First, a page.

New Rules for Credit Card Statements Could Motivate Chicago Consumers to Pay Down Debt
Take a close look at your next credit card statement - what you see might shock you. And that might not be a bad thing.
As part of the recently enacted Credit CARD Act of 2009, card holders in Atlanta and beyond are going to see a lot more information on their monthly credit card bills. Creditors are now required to include forecasts for how much you will shell out during the life of your debt balance - and how long it will take for you to pay off said debt while making minimum payments. For many of us, that could mean thousands of dollars over several decades.
By keeping us in the dark, credit card companies have kept us from looking into the future. Writing a check for our credit bill every month has become so routine, we don't even question how much we will eventually pay out - just how much we are paying in the moment. But by forcing us to confront the real size of our debt, legislators hope we will also confront our credit habits. This might be just the wake-up call we need to start paying down debt - or at least looking into debt relief options like bankruptcy.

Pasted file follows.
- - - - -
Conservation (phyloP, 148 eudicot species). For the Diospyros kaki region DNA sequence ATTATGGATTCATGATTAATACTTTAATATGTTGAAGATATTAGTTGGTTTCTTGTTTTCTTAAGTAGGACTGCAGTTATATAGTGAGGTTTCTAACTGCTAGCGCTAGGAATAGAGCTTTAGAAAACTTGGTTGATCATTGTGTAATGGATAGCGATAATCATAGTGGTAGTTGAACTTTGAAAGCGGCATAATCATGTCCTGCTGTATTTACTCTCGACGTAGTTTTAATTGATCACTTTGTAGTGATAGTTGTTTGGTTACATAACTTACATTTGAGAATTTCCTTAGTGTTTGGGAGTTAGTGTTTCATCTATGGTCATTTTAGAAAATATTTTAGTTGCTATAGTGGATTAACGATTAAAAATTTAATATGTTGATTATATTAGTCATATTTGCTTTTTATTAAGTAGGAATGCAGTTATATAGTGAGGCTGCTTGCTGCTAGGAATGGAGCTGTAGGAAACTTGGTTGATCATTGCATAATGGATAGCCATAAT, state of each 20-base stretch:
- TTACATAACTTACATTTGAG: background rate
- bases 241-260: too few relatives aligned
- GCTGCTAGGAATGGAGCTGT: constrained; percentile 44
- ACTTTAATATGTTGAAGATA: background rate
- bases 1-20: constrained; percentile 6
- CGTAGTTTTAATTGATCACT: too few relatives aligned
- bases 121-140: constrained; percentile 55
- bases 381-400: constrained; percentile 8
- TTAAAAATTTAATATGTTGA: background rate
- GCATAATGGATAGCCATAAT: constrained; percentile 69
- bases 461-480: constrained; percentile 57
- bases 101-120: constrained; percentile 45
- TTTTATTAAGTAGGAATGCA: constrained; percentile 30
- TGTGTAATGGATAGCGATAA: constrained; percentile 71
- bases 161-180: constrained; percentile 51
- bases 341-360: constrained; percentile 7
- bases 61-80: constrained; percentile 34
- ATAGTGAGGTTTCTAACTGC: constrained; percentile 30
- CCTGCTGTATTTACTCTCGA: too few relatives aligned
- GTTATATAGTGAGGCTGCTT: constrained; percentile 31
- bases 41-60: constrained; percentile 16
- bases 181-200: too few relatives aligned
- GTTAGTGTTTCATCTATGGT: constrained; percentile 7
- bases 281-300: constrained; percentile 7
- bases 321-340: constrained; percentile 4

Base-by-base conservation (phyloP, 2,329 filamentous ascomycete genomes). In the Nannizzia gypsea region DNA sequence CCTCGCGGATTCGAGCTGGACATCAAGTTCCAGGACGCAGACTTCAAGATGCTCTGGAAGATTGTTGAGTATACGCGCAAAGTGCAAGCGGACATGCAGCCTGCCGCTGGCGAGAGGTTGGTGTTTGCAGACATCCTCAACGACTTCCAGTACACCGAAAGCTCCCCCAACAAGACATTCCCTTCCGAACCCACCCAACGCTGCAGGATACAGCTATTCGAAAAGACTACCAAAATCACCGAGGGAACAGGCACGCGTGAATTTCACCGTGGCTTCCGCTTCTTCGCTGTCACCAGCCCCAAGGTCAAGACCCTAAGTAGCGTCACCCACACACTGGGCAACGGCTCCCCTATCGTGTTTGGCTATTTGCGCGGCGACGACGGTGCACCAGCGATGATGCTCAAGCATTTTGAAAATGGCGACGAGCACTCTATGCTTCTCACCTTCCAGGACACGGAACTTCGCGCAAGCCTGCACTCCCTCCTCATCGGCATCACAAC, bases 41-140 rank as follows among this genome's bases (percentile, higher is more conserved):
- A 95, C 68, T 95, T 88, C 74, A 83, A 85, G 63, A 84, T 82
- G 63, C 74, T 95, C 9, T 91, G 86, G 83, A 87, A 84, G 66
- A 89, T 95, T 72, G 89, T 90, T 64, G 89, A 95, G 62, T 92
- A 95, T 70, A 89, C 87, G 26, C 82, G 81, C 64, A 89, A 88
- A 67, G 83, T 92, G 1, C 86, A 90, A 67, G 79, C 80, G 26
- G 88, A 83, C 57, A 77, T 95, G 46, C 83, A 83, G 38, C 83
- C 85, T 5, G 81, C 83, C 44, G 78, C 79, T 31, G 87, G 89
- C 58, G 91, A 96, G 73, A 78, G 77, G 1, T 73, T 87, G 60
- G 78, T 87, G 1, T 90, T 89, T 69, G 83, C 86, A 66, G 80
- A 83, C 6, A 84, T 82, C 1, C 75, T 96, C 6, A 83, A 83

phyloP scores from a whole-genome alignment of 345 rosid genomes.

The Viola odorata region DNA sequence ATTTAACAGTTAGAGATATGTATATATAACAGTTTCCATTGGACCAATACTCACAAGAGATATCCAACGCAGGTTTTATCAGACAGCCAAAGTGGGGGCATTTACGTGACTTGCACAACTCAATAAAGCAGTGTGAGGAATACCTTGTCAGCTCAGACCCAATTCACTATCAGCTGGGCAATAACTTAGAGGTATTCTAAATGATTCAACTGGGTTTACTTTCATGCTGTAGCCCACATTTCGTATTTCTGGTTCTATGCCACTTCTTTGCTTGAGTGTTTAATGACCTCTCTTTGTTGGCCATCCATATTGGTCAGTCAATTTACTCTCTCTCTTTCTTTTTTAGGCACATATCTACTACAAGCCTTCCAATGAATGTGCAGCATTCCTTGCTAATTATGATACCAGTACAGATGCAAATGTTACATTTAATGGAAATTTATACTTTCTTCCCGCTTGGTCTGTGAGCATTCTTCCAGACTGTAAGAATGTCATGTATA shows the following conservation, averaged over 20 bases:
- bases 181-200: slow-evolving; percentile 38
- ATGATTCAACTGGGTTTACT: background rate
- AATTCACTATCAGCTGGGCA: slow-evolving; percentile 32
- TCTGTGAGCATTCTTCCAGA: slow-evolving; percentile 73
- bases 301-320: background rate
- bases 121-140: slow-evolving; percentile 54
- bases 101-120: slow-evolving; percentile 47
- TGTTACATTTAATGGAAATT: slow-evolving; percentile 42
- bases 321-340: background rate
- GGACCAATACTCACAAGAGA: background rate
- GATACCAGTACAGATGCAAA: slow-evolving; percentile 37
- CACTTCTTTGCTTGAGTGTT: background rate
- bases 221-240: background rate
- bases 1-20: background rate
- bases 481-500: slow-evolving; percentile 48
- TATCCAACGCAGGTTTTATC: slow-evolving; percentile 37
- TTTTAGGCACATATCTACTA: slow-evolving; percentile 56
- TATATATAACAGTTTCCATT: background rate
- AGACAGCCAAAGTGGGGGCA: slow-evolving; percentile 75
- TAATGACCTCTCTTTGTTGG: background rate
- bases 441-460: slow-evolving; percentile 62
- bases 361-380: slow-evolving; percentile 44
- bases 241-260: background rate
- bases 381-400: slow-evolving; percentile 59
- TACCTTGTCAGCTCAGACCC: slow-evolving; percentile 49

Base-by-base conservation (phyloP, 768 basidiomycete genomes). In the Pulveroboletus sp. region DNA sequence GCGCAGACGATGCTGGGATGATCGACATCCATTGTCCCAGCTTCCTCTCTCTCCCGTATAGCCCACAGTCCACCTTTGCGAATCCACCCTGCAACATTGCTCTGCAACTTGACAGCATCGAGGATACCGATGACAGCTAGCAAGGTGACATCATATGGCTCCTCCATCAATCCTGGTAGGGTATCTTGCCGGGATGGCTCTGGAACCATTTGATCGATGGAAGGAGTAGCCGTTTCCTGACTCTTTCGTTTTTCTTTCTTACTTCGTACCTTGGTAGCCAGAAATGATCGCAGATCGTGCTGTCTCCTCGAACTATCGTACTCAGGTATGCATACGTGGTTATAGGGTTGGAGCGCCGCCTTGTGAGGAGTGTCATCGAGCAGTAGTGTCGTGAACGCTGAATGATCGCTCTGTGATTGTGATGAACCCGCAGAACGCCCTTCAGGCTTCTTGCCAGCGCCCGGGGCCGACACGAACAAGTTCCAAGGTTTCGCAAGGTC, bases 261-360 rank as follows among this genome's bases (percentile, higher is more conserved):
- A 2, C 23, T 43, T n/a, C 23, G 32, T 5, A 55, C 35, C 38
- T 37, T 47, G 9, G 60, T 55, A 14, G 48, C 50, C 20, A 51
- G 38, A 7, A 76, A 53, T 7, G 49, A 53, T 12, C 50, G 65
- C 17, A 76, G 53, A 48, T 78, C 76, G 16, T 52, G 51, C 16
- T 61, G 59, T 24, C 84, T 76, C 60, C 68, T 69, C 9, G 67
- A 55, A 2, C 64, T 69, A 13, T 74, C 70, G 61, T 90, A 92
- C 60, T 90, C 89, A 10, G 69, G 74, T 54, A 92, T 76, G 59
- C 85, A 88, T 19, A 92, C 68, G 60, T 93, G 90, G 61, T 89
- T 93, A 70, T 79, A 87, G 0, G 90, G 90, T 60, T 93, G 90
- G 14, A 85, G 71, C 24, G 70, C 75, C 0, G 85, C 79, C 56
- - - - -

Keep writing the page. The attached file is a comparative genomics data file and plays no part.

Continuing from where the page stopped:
Most folks currently choose to pay the minimum and no more. And with times tight, who wouldn't want to pay as little as possible each month? But the problem is, it's all an illusion: by paying less each month, we're actually paying more in the long run. Most minimums are so small they only go towards the interest charged on top of your balance, leaving your original balance untouched. And if your balance remains unchanged (or grows, if you keep using that credit card) you're going to have to keep making payments for - well, for the rest of your life.
Remember, every dollar you pay beyond interest lowers your debt. The more you pay, the less debt you'll have. And the less money you'll spend on future payments.
Of course, at first glimpse of your potential debt burden, you might become overwhelmed. I can't blame you - who wants to think about how last year's Christmas presents could be on your bills 20 years from now? But try turning your shock into motivation. What you're seeing isn't necessarily reality; it's a worst-case scenario. If you pay more than the minimum, then you won't be paying off that balance for 20 years. You have the power to save your future self thousands of dollars. And the sooner you get started, the more you'll save.
Sometimes your debt really might be too overwhelming to handle alone. Fortunately, that's where bankruptcy comes in. The right bankruptcy plan can expedite the debt relief process by offering a payment plan you can afford - or even an opportunity to totally discharge debt. Have more questions about bankruptcy? No problem. We can answer them for free when you sign up for a complimentary debt analysis with one of our Atlanta bankruptcy attorneys.